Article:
The Yiddish you speak: a clue to who you are?

The Yiddish we use is like a verbal fingerprint. In other words, certain conclusions may be drawn about a person with regard to temperament, disposition, personality and upbringing.

Yiddish 370 (photo credit: REUTERS)
Yiddish 370
(photo credit: REUTERS)
Talk with my fifty-something friend Alysa, and you’ll hear her lace her conversation with Yiddish words like plotz (burst), oy vey iz mir (woe is me), schlep (drag), nudnik (pest), meshuga (crazy) and schmooze (chat).
Our friend Judy tends to run on the softer side, embracing words like mamma sheyna (beautiful little lady), kinderlach (children), nachas (joy), kvell (revel in happiness), and gai shluffy (go to sleep).
And me? The Yiddish I seem to favor runs to the likes of schnorrer (beggar), tsooris (troubles), schmatta (cheap clothing), fahrshtinkenne (rotten), fercockt (stinky), and hok a chainik (jabber on).
Notice a pattern here? Humor in the first case, endearment in the second, grouchiness in the third.
Alysa, ever the detective with her Yiddishe kop (head), sniffed out this pattern and postulated a Sherlock Holmes-worthy theory: Not only do the Yiddish words and expressions you heard as a child tell a lot about the family you came from, but the ones you use often as an adult tell a lot about you today.
This is all unscientific, of course, but based on my own personal experience, I must concur. Of course, people who speak Yiddish but are not fluent in the language know many words and expressions, some of which have crept into everyday English, but I have observed that they have a tendency to use the same words and expressions over and over again.
To the extent that this is true, I might conjecture that the Yiddish we use is like a verbal fingerprint. In other words, certain conclusions may be drawn about a person with regard to temperament, disposition, personality and upbringing.
As I was growing up, my mother spoke Yiddish when she didn’t want her children to understand what she was saying. But my three brothers and I often got the gist, until, as in learning any second language, we actually came to understand many of the words.
For me, the language was like a linguistic well that I eventually dipped into for everyday use, but as it was spoken in my home, it had a preponderance of negative words and expressions. It was those negative words and expressions that stuck with me and is the Yiddish I most often pepper my conversations with today.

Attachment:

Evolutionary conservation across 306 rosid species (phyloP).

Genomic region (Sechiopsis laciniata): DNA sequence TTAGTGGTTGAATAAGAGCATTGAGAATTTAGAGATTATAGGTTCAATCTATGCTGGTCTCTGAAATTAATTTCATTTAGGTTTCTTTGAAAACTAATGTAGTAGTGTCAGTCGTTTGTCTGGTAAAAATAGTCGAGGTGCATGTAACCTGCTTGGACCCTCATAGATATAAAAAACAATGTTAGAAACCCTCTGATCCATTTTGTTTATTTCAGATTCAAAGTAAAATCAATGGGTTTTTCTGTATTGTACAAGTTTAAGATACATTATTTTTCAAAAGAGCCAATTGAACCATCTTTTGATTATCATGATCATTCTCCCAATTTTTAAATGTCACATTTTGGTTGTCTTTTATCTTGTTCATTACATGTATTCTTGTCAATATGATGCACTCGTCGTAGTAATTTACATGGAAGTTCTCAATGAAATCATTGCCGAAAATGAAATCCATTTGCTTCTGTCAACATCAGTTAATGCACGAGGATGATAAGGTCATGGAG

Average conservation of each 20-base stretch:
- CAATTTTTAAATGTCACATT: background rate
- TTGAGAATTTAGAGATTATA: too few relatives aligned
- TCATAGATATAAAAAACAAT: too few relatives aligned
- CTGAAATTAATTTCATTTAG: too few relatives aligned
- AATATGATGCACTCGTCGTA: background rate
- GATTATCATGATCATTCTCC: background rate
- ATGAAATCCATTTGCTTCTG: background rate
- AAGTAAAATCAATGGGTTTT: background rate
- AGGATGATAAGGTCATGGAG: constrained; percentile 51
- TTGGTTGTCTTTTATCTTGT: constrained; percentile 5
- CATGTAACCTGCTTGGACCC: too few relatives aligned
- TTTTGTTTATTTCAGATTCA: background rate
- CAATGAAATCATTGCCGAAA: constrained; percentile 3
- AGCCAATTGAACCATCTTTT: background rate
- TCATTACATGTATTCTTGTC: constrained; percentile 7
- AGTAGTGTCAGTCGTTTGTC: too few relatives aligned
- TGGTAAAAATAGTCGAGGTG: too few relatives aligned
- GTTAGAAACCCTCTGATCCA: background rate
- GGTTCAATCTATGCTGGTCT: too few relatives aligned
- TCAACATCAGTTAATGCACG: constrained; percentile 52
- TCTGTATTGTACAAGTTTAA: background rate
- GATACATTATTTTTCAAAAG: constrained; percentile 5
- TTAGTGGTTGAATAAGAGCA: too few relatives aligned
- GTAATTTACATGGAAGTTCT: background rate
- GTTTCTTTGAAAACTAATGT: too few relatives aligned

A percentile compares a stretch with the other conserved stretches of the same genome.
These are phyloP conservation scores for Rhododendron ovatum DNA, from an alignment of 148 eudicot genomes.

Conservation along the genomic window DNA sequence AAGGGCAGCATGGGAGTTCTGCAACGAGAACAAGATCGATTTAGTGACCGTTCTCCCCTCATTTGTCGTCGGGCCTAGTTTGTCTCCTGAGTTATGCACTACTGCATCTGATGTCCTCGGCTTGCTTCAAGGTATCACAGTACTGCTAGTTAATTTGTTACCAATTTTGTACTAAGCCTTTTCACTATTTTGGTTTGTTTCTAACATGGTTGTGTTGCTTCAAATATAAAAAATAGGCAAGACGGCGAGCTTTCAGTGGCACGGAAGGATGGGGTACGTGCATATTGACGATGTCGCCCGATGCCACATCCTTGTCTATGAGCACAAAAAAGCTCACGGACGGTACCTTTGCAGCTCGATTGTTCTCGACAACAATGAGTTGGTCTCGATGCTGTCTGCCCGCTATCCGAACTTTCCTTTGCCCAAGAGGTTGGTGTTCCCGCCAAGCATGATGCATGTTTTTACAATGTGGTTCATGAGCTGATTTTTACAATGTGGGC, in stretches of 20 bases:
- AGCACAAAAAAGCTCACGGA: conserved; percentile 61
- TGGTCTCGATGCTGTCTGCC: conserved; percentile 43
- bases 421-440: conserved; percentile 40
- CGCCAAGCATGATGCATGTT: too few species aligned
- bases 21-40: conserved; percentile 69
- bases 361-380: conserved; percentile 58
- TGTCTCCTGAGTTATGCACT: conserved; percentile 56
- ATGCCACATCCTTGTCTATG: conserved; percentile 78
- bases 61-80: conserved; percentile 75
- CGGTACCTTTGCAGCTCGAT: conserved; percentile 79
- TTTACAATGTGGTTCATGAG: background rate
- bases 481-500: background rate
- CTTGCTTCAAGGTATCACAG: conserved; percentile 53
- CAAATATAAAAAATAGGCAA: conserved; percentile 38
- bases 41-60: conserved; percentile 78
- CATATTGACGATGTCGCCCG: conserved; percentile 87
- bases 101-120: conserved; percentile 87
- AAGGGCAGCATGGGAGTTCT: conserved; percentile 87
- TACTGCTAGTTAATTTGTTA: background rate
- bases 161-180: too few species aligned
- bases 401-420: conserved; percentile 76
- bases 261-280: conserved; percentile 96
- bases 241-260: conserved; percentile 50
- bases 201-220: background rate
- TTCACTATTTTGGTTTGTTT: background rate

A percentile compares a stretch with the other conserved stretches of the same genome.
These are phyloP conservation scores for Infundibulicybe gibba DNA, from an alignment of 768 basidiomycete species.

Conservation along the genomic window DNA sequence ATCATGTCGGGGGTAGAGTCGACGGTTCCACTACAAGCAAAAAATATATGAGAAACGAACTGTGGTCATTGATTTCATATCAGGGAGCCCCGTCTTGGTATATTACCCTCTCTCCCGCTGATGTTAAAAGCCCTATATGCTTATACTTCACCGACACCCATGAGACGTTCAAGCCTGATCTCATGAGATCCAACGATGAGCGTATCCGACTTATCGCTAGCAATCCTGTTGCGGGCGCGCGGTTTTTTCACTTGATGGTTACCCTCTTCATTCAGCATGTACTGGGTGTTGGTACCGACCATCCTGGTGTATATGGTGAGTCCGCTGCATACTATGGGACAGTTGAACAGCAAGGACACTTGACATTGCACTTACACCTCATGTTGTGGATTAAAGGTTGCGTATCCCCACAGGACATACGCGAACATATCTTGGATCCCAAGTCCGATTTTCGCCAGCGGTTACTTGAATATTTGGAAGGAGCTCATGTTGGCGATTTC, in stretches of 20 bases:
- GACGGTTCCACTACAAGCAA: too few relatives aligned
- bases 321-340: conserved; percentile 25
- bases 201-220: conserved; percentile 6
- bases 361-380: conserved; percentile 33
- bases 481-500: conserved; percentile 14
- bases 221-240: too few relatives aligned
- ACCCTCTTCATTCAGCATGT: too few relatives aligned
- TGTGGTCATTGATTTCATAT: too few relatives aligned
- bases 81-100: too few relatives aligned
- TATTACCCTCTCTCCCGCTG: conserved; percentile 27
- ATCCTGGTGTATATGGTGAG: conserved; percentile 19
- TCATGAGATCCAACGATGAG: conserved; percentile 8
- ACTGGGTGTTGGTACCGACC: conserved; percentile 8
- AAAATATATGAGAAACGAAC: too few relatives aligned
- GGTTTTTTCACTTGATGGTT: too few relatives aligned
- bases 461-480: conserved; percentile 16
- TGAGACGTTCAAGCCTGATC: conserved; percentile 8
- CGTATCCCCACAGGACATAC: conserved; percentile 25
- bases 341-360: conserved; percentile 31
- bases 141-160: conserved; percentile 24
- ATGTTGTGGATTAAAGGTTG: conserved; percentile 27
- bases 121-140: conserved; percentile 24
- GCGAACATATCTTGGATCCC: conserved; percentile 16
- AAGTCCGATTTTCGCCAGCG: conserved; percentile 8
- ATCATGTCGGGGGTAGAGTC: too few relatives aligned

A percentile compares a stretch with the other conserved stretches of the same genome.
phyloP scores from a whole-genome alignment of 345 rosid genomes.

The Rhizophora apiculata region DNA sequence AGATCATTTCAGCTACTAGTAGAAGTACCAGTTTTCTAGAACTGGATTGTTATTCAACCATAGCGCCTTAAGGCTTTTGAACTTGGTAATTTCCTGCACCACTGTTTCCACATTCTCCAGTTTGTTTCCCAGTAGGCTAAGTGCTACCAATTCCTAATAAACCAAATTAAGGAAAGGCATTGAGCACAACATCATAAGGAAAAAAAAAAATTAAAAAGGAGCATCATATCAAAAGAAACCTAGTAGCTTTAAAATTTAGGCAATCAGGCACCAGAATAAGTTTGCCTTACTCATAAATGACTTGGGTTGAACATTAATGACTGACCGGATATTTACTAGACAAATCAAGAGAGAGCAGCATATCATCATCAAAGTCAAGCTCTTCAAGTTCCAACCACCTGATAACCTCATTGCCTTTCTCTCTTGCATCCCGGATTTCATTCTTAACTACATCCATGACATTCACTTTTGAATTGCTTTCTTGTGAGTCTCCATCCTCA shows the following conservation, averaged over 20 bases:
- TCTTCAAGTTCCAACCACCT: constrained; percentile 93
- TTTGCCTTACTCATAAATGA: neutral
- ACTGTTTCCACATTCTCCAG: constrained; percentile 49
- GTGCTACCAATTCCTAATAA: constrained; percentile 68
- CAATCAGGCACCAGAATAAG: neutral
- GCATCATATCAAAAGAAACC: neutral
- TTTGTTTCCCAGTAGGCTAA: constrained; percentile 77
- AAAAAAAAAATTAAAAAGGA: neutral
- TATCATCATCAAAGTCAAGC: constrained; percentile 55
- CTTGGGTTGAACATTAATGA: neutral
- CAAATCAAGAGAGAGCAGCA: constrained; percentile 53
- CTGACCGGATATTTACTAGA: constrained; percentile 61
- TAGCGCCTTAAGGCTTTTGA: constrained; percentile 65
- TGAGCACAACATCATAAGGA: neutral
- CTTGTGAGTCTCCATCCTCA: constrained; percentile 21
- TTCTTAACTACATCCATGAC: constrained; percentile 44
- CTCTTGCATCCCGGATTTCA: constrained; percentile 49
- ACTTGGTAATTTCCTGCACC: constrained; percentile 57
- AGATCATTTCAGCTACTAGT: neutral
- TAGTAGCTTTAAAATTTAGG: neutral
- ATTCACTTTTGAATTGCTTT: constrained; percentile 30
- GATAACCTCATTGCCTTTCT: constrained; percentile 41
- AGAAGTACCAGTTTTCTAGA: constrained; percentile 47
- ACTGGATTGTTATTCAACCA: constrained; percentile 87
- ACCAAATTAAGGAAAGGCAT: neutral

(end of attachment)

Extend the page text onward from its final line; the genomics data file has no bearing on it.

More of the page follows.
My parents were loving and wonderful, but my mother... how can I say this tactfully... kvetched (complained) a lot. And while I consider myself today to be a well-adjusted person, I have some of my mother in me, and that kvetchiness expresses itself in Yiddish.
In other words, the Yiddishe apple doesn’t fall far from the Yiddishe tree.
To be sure, Yiddish is a wonderful language with its own idiosyncratic words, idioms and phrases. As with other languages, you just can’t find any equivalent in English to convey the same meanings or nuances that many Yiddish words and expressions have.
But from my second-generation purview, what I’ve observed about the Yiddish language – and what I especially like about it – is that it is a language with an array of colorful words and expressions of endearment, and, conversely, of annoyance. It is also, to my American sensibilities – and as many a standup comedian knows – funny.
Altte kakker (old fogey), chazzer (pig), draycup (mixed-up person), shmendrik (loser), momzer (bastard), er frest vi a ferd (he eats like a horse) – these are disparaging words and expressions that have a ring of humor to them because they are stock descriptions that were passed down and often perceived as funny stereotypes.
Tatelleh (precious boy), maalechel (angel), zeeskeit (sweet one), dee bist a lechtig kind (you are a child that brings light), tzaddikel (righteous one), mensch (good person) – these are words of endearment that can make the recipient feel special in ways that other languages can’t impart. They are warm, tender words that bestow a unique kind of affection.
My friends Alysa and Judy both have affable dispositions, to be sure. They each know a number of Yiddish words, but in conversations with them I notice a repetition of the ones I’ve mentioned. Accordingly, Alysa has a sharp sense of humor, whereas Judy is soft-spoken – right on the mark with this Yiddish-verbal fingerprint theory.
So what do you make of this? Are you the Yiddish you speak? Are you a reflection of your Yiddish? As I said, it’s all observational and not a bit scientific. But as empirical data goes (at least for me), there might be a grain of truth to it.
Think about it, bubeleh.
The writer is an award-winning author of 13 books and a lecturer at Manhattanville College in Purchase, New York.